The Political Economy of South Korea:
A Necessary Transformation
In this paper, I will discuss the measures that the Republic of Korea’s (addressed as South Korea from here on out) government took in trying accomplishing economic development despite its several economic and political upheavals. I will, specifically, review the economic growth and institutions established in South Korea beginning in the 1950s, the process of democratization in South Korea, and the effects that the Asian Financial Crisis of 1997 had on South Korea. With the background information of these factors, I will then delve into the importance of South Korea becoming an economic power and the impact it has had on the United States of America. II. Miracle on the Han River:
South Korea has experienced a turbulence of economic downfalls and political uprisings since the 1950s. At the end of the Korean War, which lasted from 1950 to 1953, South Korea was in a major economic slump. The Gross Domestic Product (GDP) of South Korea in 1954 was $1.5 billion and its per capita GDP was a mere $70. It was toward the end of 1953 that South Korea and the United States of America signed the U.S.-South Korean Mutual Security Treaty that established America’s responsibility to protect South Korea from external aggression in Washington’s anti-communist wave. It was the United States’ duty to provide South Korea with military and economic aid in order for South Korea to begin its transformation from being one of the poorest nations in the world to being the 15th largest economy in the world in a span of about seventy years. From 1946 to 1976, the United States, alone, provided South Korea with $12.6 billion to assist in its economic growth. Several other nations, such as Japan, also provided South Korea with aid. Under the government of Park Chung-Hee in 1962, an authoritarian government was established because it was Park’s belief that a strong authoritarian government was essential in promoting rapid economic growth. Beginning in 1962, South Korea developed a series of five-year economic development plans to industrialize its economy. Several policy changes and politico-economic institutions that were established had emphasized export and labor-intensive heavy industries, including steel and shipbuilding industries. Park wanted to ensure the government had control over established institutions, which were overseen by three government bodies: the Ministry of Commerce and Industry, the Ministry of Finance, and the Economic Planning Board (EPB). The Ministry of Commerce and Industry guided corporate activities with the approval of the government. The Ministry of Finance was in charge of fiscal and monetary policies, so if the government did not believe that a company could contribute to the economic development of the nation, then it would never obtain a bank loan. The Economic Planning Board was essential in coordinating programs of economic planning, central budgeting, and foreign capital management and statistics. These three government bodies determined the path of the economy through economic planning and by controlling company actions and spending.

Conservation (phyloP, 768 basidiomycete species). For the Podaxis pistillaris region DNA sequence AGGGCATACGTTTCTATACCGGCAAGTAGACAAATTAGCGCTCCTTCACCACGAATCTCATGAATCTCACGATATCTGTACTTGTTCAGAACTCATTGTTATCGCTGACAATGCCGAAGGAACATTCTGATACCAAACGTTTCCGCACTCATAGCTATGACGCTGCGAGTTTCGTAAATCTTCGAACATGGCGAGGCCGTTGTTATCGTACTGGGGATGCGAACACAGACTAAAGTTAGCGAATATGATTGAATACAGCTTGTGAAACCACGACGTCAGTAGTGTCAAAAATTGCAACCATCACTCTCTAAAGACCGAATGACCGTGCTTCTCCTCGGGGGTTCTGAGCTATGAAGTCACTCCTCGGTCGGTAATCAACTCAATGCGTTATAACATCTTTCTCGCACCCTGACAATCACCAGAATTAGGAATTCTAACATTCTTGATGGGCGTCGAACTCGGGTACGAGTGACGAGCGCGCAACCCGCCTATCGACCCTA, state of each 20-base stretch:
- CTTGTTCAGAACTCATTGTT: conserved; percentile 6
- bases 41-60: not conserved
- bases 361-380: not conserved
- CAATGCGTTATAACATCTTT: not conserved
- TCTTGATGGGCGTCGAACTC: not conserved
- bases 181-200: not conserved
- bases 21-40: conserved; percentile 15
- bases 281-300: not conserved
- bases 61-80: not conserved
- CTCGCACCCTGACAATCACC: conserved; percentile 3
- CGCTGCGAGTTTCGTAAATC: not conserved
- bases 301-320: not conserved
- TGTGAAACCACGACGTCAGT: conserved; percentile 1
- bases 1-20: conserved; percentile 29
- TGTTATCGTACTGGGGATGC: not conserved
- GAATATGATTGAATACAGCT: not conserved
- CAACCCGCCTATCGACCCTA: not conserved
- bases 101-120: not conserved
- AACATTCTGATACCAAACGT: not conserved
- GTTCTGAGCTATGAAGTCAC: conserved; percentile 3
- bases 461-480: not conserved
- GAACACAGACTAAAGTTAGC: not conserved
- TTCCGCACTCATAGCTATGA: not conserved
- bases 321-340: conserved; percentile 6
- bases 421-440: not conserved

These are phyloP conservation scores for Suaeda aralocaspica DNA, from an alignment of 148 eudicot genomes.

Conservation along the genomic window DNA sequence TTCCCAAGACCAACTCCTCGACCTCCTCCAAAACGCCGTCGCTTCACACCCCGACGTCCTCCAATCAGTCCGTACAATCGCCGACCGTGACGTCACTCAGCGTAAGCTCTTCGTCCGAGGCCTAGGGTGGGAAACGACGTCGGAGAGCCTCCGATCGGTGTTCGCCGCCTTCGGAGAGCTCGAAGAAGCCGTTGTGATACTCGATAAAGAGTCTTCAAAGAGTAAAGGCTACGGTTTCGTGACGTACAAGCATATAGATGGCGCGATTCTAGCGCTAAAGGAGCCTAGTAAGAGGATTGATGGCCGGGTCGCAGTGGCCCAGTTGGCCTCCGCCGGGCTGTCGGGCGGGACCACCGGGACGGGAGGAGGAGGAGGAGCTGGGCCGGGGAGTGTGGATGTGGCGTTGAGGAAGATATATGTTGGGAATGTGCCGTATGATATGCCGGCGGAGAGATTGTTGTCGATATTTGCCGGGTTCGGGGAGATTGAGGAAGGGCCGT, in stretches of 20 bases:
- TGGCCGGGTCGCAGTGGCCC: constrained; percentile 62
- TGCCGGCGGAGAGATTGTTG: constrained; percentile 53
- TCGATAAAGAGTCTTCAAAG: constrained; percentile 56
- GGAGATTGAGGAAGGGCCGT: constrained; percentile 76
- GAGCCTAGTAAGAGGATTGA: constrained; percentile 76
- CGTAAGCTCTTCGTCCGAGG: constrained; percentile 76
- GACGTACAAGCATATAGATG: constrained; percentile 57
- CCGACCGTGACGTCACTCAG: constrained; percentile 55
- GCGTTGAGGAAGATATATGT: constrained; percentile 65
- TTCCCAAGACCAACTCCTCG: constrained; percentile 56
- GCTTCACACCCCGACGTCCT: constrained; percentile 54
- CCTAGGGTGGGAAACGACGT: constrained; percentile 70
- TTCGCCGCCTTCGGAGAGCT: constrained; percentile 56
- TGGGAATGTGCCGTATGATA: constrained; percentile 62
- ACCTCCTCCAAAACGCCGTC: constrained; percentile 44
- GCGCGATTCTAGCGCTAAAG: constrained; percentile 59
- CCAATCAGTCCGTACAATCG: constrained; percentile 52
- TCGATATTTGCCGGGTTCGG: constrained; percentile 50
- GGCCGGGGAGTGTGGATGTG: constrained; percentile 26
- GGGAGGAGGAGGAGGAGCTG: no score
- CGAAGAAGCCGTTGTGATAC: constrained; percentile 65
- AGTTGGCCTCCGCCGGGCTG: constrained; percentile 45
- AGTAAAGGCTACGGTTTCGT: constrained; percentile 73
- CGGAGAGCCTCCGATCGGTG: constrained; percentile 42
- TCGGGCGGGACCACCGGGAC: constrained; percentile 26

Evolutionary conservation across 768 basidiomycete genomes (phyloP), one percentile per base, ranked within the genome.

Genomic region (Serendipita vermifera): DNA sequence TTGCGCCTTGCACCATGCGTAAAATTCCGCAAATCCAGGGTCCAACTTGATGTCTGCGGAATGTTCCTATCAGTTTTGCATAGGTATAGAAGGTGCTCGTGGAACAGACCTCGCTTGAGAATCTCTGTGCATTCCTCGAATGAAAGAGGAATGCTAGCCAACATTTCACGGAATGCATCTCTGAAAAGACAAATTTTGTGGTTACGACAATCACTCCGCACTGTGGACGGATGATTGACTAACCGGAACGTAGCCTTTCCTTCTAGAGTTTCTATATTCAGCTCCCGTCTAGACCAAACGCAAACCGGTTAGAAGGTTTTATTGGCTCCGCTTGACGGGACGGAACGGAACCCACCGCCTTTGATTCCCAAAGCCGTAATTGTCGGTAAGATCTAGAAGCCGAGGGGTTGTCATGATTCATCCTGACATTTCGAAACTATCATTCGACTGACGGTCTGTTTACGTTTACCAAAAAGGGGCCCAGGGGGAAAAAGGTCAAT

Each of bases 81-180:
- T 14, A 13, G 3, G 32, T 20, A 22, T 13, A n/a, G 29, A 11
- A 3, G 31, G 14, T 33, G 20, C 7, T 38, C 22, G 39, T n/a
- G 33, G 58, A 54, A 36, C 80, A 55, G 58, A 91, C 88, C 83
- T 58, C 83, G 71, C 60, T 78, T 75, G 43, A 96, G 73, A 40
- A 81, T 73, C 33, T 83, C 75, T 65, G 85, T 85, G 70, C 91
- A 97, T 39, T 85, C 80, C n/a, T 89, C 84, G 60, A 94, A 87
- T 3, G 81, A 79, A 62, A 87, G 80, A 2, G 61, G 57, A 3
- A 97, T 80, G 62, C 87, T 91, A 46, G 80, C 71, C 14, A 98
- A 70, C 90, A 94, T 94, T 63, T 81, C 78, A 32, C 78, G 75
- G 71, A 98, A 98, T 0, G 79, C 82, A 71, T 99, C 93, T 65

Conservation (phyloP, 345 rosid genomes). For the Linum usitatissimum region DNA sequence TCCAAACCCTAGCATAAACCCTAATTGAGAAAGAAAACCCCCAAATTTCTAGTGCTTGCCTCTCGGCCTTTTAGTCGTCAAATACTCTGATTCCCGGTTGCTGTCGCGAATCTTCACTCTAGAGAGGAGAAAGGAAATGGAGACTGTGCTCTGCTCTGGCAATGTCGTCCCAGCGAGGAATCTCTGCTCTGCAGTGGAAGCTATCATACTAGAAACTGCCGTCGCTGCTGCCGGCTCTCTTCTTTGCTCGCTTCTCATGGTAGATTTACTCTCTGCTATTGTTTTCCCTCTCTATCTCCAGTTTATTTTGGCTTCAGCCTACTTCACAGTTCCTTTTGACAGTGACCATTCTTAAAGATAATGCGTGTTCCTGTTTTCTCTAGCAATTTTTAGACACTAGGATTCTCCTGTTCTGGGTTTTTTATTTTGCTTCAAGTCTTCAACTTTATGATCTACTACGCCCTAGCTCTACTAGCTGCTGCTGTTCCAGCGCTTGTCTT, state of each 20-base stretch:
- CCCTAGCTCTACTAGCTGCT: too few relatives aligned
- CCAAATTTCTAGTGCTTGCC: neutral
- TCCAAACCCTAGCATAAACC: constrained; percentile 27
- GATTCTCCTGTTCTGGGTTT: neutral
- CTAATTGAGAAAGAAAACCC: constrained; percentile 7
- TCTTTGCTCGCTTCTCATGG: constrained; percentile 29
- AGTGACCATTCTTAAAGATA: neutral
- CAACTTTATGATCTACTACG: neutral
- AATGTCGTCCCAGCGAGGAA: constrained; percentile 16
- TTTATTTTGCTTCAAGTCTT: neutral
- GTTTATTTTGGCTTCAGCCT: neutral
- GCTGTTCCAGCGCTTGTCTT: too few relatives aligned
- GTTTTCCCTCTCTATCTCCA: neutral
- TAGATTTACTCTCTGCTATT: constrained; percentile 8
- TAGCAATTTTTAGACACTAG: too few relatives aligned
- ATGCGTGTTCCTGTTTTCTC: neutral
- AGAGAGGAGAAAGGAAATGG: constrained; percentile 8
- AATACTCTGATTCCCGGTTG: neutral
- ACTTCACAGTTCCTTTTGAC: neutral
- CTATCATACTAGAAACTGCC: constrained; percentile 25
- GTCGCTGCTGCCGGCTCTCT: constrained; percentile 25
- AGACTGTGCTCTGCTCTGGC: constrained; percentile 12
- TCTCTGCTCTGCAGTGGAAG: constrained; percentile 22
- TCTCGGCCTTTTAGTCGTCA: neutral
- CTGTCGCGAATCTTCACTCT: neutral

The Park administration was most interested in having an export-oriented economic policy; therefore it favored export-oriented companies. When managing its limited financial resources, the government distributed them to very few diverse conglomerates that they thought would last in a competitive, international market, which are known as chaebol. In order to stay in the government’s good-graces to receive financial resources, the chaebol were forced to conform to the government’s guidelines. The chaebol was the largest influence when it came to the South Korean economic transformation. The South Korean economy went from an agricultural society to a technologically advanced, export-oriented industrial economy in a span of only twenty years. III. Democratization of the South...
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